With nothing much to do this past week or so at work (we're still only two weeks into the fall semester, with no placement tests scheduled) and no big project to work on, in desperation I've been writing on White Rose to keep myself occupied. I haven't typed up any of what I've written so far, but it's most of a 70-page spiral notebook, front and back pages, college ruled. I figure I've written a good 7,500 words, but I may be overestimating.
The book is probably about 60,000 words long by now, or will be when I type all that mess up, and I only just got Rose to the big city. She and her companions still have to cross the rest of the sea of grass, visit a remote city in the mountains that may have been destroyed by something or another, find a reclusive wizard to help them, and travel to their ultimate destination somewhere in the heart of the mountains, there to have the gigantic climax in which Rose and her friends Save the World, or at least do enough saving for this book; naturally, this kind of book requires a sequel. All that while the forces of evil are hot on their heels. Remember, White Rose is not meant to be an innovative book. It's not even meant to be a particularly good book, which is good, because it's not.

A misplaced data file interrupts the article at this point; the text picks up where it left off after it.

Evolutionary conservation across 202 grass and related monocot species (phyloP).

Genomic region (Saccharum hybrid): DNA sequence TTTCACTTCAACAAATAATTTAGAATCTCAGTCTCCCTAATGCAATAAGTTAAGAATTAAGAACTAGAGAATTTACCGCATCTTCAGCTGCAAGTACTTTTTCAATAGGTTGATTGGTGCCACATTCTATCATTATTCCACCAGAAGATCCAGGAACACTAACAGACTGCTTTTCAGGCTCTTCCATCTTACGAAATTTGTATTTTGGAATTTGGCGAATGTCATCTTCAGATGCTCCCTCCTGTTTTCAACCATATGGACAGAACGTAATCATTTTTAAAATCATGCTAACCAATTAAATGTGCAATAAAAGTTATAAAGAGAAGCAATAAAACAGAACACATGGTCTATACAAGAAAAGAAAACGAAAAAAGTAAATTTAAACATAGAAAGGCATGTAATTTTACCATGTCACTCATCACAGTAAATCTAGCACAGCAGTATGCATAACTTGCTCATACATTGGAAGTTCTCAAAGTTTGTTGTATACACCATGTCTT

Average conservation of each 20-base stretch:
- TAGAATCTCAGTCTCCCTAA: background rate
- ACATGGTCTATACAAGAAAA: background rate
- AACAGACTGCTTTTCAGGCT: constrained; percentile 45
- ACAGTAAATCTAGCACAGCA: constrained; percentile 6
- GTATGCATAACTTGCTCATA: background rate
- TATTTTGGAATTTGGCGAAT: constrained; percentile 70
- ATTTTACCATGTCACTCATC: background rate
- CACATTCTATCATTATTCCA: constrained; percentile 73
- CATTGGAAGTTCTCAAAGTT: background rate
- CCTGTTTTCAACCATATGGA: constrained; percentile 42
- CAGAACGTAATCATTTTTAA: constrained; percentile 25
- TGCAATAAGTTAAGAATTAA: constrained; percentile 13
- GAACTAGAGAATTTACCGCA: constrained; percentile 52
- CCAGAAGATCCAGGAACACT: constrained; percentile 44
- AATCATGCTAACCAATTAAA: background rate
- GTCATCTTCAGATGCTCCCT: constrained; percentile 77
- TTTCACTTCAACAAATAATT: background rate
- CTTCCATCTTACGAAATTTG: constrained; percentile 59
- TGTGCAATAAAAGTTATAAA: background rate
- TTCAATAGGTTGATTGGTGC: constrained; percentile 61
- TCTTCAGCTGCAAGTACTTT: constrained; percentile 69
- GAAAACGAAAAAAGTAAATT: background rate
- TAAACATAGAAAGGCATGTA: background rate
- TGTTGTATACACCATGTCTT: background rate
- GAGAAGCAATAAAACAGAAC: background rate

I have been wondering why I'm laboring over this mess when it's obvious I'm writing an instant trunk novel. That is, when I finish White Rose, odds are good I'll set it aside and never let anyone read it. It's not even good writing practice, since I'm not even working very hard to make the prose decent. Admittedly, it's not horrible--in fact it's actually pretty readable--but it's so very, very trite.
Except for the were-zebras, of course. They're pretty cool. And unexpected, even to me.